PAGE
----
All those “Reviewer 2″s – can’t live with ’em, can’t live without ’em! So how can we improve both the quality of “the scientific literature” and the role of peer review in it?
We have a serious problem with errors and irredeemably flawed studies: there’s a lot of them, and they keep leading people astray. Few errors get corrected. And it’s very rare for a paper to
Over 500 science journal editors, publishers, and meta-researchers are gathered in Chicago for the 8th Peer Review Congress (#PRC8), a once-every-4-years researchfest about “enhancing the quality and credibility of science”. I’m live-blogging – you can catch up
An editorial expression of concern is a way to alert readers to behind-the-scenes worries about the integrity of a publication. It emerged in 1997, from the influential International Committee of Medical Journal Editors, but was hardly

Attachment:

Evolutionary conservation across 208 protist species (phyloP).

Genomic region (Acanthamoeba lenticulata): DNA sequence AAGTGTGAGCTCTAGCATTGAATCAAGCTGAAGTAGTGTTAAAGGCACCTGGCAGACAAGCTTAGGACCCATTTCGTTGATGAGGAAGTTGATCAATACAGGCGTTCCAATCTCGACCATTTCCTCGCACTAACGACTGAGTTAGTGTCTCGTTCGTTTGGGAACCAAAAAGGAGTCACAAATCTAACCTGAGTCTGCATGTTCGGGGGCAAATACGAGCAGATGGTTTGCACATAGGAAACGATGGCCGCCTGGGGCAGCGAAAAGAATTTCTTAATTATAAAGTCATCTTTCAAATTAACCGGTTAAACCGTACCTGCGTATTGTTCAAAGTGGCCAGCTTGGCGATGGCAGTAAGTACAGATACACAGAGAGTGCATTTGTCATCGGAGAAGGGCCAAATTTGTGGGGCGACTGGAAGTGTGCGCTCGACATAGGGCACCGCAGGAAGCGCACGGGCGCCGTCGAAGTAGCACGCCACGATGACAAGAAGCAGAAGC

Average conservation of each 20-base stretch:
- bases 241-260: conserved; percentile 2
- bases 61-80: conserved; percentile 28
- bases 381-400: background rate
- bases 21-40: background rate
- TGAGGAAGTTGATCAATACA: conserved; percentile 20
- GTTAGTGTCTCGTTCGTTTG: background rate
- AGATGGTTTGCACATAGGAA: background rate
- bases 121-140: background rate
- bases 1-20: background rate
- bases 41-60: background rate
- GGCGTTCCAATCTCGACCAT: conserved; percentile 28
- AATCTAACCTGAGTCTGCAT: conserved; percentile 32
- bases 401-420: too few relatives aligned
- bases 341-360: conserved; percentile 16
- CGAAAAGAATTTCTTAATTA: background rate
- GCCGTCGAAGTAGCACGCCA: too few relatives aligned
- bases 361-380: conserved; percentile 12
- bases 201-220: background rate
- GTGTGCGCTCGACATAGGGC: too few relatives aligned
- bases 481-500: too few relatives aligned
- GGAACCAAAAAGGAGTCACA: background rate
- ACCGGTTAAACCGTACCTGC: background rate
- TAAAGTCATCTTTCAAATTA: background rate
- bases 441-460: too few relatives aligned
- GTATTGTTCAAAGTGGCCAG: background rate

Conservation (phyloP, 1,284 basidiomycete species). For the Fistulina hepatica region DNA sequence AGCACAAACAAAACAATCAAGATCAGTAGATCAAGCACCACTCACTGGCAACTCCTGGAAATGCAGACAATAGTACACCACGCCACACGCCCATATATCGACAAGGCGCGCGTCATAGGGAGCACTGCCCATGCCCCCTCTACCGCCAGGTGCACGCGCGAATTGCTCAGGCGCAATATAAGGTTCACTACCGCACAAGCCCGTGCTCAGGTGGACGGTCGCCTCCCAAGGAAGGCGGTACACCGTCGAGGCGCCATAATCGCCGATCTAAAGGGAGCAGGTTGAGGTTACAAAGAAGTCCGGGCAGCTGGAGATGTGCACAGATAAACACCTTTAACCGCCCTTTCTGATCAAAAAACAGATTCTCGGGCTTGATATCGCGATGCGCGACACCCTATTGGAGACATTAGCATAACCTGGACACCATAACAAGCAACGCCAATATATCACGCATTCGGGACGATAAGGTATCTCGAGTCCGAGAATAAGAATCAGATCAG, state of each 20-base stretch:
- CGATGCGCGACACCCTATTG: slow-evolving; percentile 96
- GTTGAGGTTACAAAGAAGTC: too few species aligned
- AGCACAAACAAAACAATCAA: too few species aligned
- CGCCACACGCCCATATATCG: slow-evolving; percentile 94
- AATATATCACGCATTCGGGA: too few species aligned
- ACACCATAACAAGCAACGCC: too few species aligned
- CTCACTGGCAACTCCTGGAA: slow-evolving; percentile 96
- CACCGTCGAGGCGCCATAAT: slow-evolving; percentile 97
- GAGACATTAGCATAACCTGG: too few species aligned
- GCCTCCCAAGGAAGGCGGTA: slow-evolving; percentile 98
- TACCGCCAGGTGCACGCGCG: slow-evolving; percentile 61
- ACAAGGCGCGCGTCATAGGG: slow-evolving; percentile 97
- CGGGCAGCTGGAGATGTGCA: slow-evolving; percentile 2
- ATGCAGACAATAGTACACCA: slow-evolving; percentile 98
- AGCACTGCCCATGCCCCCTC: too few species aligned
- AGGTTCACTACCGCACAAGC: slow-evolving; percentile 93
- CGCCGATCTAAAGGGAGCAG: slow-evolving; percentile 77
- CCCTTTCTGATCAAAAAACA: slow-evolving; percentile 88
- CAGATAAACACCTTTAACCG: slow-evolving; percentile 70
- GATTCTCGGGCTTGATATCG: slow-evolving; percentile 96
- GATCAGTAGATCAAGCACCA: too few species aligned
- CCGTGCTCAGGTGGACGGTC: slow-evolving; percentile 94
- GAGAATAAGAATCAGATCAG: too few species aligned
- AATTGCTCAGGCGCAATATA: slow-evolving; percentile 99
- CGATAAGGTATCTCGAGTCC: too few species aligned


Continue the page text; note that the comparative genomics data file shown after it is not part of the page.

It was easy to work out where I stood in a fairly recent outburst of name-calling from one of the pillars of science. I’m totally a data/research parasite! It wasn’t quite so easy to work out
The academic clinician in this cartoon needs 15 slides to list all the drug and device manufacturers he’s received money from recently. By the time he gets to the end of all that, will you
“Women scientists seem to be underrepresented in science activities that make their reflections public.” I wrote that glum-making sentence. It was in an editorial for PLOS Medicine about post-publication culture. The studies that led me to this
London, 1835 – 1854. Sometimes they just played cards. But mostly, they would gather in a small room over a baker’s shop and read journals. The doctors had formed “a kind of club” because the
A closed beta pilot commenting system for PubMed rumbled into life in Bethesda, USA on Tuesday morning (22 Oct 2013). Here’s a personal (very biased) selection from the stream of blogging and more than 1,500 tweets in the first few days.